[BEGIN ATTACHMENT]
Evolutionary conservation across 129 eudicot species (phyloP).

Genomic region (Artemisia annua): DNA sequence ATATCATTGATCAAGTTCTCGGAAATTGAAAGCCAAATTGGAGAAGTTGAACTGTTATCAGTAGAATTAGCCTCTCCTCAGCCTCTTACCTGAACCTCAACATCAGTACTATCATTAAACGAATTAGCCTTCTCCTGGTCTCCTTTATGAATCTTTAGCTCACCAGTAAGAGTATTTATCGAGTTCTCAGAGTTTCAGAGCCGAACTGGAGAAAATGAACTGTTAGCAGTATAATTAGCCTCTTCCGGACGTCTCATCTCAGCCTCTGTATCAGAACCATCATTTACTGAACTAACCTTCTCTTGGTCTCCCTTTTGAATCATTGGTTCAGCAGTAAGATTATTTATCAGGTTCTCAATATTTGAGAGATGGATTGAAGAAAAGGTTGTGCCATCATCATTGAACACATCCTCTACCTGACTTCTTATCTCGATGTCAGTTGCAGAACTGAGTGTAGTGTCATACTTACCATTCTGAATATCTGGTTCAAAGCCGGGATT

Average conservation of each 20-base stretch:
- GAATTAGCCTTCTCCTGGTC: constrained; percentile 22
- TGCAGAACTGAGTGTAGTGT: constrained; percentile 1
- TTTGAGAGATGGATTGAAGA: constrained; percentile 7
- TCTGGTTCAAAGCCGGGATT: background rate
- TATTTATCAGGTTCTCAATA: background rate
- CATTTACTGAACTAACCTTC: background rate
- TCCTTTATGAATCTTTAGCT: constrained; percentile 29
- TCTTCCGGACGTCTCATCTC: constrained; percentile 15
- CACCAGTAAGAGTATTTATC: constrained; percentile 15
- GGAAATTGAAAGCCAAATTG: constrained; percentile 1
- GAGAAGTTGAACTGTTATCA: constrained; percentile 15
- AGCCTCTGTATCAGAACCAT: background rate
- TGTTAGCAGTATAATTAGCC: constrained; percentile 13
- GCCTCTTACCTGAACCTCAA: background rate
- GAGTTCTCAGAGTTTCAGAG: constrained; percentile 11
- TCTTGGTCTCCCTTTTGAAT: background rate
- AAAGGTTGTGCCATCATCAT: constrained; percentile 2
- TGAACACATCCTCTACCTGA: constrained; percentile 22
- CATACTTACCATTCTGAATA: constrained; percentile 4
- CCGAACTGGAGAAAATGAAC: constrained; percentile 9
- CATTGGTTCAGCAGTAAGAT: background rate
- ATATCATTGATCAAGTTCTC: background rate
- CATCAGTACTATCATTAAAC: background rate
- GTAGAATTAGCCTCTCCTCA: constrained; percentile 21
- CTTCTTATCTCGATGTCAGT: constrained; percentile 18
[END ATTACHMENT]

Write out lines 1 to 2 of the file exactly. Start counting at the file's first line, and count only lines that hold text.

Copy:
Evolutionary conservation across 129 eudicot species (phyloP).

Genomic region (Artemisia annua): DNA sequence ATATCATTGATCAAGTTCTCGGAAATTGAAAGCCAAATTGGAGAAGTTGAACTGTTATCAGTAGAATTAGCCTCTCCTCAGCCTCTTACCTGAACCTCAACATCAGTACTATCATTAAACGAATTAGCCTTCTCCTGGTCTCCTTTATGAATCTTTAGCTCACCAGTAAGAGTATTTATCGAGTTCTCAGAGTTTCAGAGCCGAACTGGAGAAAATGAACTGTTAGCAGTATAATTAGCCTCTTCCGGACGTCTCATCTCAGCCTCTGTATCAGAACCATCATTTACTGAACTAACCTTCTCTTGGTCTCCCTTTTGAATCATTGGTTCAGCAGTAAGATTATTTATCAGGTTCTCAATATTTGAGAGATGGATTGAAGAAAAGGTTGTGCCATCATCATTGAACACATCCTCTACCTGACTTCTTATCTCGATGTCAGTTGCAGAACTGAGTGTAGTGTCATACTTACCATTCTGAATATCTGGTTCAAAGCCGGGATT